Golf: Kim sinks long birdie to win biggest prize in women’s golf

(Reuters) – Kim Sei-young sank a 25-foot birdie putt at the final hole to win the CME Group Tour Championship and the biggest prize in women’s golf, $1.5 million, in Florida on Sunday.

After leading almost the entire tournament, Kim nearly blew it before coming through in unlikely circumstances at the par-four 18th, where her downhill putt broke deliciously to the right and trickled in.

The South Korean carded two-under-par 70 to win by one stroke from England’s Charley Hull, who almost stole the tournament with five birdies in the final seven holes for a 66 at Tiburon Golf Club in Naples.

Kim admitted that nerves had affected her putting down the stretch as she hit a series of poor putts while trying to not think about the record first prize.

She did not look at any leaderboards and said she was unaware the birdie putt at the last was for the win and the Race to the CME Globe title.

“I was thinking, try to make two-putt, that’s my mindset,” an emotional Kim said after finishing at 18-under 270 for her 10th LPGA Tour victory at the age of 26.

“It was really nervous the whole 18. It means a lot. At the beginning of year I set a goal to three times win so I’m very glad to reach that goal, most satisfied.”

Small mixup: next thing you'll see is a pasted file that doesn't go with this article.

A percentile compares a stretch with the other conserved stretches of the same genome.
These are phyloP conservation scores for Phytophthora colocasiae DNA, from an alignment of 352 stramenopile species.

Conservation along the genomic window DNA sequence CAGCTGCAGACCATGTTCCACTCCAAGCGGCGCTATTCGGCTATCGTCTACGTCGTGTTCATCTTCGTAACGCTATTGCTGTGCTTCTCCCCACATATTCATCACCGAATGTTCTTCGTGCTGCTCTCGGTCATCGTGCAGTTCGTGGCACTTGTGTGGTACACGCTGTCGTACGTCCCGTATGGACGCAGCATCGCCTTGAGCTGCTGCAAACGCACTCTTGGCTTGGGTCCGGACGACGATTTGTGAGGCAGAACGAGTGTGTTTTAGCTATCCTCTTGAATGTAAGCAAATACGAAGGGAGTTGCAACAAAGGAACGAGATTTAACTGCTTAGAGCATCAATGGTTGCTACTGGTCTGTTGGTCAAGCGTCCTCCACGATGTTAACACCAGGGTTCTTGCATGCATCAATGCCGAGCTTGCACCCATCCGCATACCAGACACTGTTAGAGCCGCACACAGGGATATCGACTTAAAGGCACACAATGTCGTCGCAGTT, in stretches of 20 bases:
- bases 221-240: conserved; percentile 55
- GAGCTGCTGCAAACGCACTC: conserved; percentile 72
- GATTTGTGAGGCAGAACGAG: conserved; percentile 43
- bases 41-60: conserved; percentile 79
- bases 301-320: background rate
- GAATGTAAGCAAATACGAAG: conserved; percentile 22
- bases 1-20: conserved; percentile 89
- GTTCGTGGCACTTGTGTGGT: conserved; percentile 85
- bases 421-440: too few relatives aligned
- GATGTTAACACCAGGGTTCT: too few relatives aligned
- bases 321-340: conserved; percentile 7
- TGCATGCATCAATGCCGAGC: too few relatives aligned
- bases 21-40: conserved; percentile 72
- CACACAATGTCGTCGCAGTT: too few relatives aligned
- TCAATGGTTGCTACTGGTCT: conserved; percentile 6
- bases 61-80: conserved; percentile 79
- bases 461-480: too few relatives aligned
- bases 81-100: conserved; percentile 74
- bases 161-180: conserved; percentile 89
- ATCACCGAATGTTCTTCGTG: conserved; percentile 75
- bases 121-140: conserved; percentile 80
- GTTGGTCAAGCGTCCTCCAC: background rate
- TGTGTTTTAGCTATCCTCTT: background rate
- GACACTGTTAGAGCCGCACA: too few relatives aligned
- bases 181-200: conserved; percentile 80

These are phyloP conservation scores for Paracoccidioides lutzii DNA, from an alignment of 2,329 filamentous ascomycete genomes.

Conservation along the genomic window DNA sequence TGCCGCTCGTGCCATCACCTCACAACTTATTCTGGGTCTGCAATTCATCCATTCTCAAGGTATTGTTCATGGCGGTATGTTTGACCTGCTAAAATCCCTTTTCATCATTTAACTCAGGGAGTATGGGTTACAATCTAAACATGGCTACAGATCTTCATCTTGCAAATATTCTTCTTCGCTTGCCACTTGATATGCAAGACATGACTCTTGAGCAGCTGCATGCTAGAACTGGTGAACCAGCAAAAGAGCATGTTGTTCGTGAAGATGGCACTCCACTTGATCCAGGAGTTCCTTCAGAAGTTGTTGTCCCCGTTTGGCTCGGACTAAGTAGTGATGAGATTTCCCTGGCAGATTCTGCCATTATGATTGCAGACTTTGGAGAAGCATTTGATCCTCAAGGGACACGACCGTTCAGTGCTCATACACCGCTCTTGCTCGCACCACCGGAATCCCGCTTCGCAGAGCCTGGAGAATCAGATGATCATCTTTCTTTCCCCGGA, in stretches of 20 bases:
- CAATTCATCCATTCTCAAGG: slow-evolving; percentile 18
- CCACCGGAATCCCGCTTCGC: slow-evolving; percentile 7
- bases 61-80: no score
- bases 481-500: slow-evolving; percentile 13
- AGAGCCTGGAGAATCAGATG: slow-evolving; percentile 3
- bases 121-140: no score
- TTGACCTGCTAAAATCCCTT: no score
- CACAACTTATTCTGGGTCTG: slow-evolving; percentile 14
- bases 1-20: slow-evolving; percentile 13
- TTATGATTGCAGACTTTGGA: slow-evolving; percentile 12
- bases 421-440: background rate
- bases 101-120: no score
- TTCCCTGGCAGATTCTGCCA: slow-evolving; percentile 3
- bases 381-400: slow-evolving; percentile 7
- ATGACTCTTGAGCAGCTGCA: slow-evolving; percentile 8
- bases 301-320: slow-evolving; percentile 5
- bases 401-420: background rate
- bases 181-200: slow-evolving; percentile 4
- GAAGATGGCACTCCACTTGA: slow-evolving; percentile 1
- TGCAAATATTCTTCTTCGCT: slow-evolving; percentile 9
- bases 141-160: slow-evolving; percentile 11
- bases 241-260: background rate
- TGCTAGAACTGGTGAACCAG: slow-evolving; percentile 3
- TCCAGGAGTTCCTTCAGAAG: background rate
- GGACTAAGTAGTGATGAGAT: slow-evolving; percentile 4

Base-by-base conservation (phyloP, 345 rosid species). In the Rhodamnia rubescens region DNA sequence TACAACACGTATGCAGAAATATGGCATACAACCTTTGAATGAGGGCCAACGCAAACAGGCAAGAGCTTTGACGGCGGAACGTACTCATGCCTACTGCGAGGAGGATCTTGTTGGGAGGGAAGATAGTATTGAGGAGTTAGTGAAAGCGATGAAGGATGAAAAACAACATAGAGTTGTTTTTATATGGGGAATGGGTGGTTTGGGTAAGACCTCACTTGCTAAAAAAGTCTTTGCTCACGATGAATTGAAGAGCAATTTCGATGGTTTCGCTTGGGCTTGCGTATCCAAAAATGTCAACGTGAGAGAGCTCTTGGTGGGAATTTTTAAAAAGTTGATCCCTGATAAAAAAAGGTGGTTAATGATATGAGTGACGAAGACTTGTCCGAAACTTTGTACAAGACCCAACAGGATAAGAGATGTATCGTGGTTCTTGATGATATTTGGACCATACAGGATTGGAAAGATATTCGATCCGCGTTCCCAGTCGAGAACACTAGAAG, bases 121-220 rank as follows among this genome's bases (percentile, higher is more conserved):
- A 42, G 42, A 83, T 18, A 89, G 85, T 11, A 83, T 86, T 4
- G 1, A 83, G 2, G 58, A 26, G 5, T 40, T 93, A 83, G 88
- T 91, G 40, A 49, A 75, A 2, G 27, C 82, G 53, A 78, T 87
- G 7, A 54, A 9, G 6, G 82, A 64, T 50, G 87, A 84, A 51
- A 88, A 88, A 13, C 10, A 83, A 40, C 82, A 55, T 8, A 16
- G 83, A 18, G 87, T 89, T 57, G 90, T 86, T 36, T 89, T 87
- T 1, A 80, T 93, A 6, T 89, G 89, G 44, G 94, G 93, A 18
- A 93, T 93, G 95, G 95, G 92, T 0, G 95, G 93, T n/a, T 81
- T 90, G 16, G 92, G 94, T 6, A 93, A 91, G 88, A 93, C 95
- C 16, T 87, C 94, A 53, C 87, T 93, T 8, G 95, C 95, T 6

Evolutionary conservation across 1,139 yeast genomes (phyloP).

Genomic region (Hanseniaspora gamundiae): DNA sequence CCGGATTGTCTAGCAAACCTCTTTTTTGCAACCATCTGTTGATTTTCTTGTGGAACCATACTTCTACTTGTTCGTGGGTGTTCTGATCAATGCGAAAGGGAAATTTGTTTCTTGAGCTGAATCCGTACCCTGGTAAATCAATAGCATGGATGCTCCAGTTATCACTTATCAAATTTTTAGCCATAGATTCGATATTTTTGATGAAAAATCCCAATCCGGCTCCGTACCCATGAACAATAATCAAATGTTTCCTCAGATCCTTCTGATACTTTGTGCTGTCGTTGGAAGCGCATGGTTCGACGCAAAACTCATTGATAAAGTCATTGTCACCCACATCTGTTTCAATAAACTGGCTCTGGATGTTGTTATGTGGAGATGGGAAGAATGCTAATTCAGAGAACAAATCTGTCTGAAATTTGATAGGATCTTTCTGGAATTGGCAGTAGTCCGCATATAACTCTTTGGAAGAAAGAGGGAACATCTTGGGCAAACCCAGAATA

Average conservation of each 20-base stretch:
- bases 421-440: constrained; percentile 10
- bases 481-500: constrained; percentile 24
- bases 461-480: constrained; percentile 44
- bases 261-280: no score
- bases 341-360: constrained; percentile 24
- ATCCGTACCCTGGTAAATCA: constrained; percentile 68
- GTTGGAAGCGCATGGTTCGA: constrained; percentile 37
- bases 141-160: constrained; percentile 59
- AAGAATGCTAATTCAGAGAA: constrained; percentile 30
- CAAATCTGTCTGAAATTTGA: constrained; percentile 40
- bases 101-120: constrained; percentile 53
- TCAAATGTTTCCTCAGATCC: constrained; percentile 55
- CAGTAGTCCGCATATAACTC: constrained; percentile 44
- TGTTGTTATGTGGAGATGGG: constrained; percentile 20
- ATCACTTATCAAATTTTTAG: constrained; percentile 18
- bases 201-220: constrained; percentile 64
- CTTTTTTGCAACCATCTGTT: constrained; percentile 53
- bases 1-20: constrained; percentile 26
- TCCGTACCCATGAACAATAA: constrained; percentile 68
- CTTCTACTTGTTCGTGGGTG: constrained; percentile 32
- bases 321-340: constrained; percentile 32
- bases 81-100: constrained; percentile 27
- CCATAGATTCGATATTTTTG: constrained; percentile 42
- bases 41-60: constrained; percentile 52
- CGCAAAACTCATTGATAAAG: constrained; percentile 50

Kim is the fourth Korean player to reach double-digit LPGA victories, joining Pak Se-ri (25), Park In-bee (19) and Shin Ji-yai (11).

All of her 10 victories have come since 2015, and nobody on tour has won more often during this period.


Hull, barely an afterthought until her late charge, nearly gatecrashed the party with birdies at the final three holes, including a 10-footer at the last after a superb eight-iron approach shot.

The 2016 winner barely qualified to play this year and was 51st in the standings at the start of the week. Her play down the stretch belied her low ranking.

Americans Danielle Kang (65) and Nelly Korda (71) were also in contention, eventually finishing two shots behind Kim.

Kim’s win capped off another dominant year for South Korean players, who have ruled women’s golf for the best part of two decades.

They combined to win 15 of 32 LPGA tournaments in 2019.

(Reporting by Andrew Both in Cary, North Carolina; Editing by Christian Radnedge and Clare Fallon)

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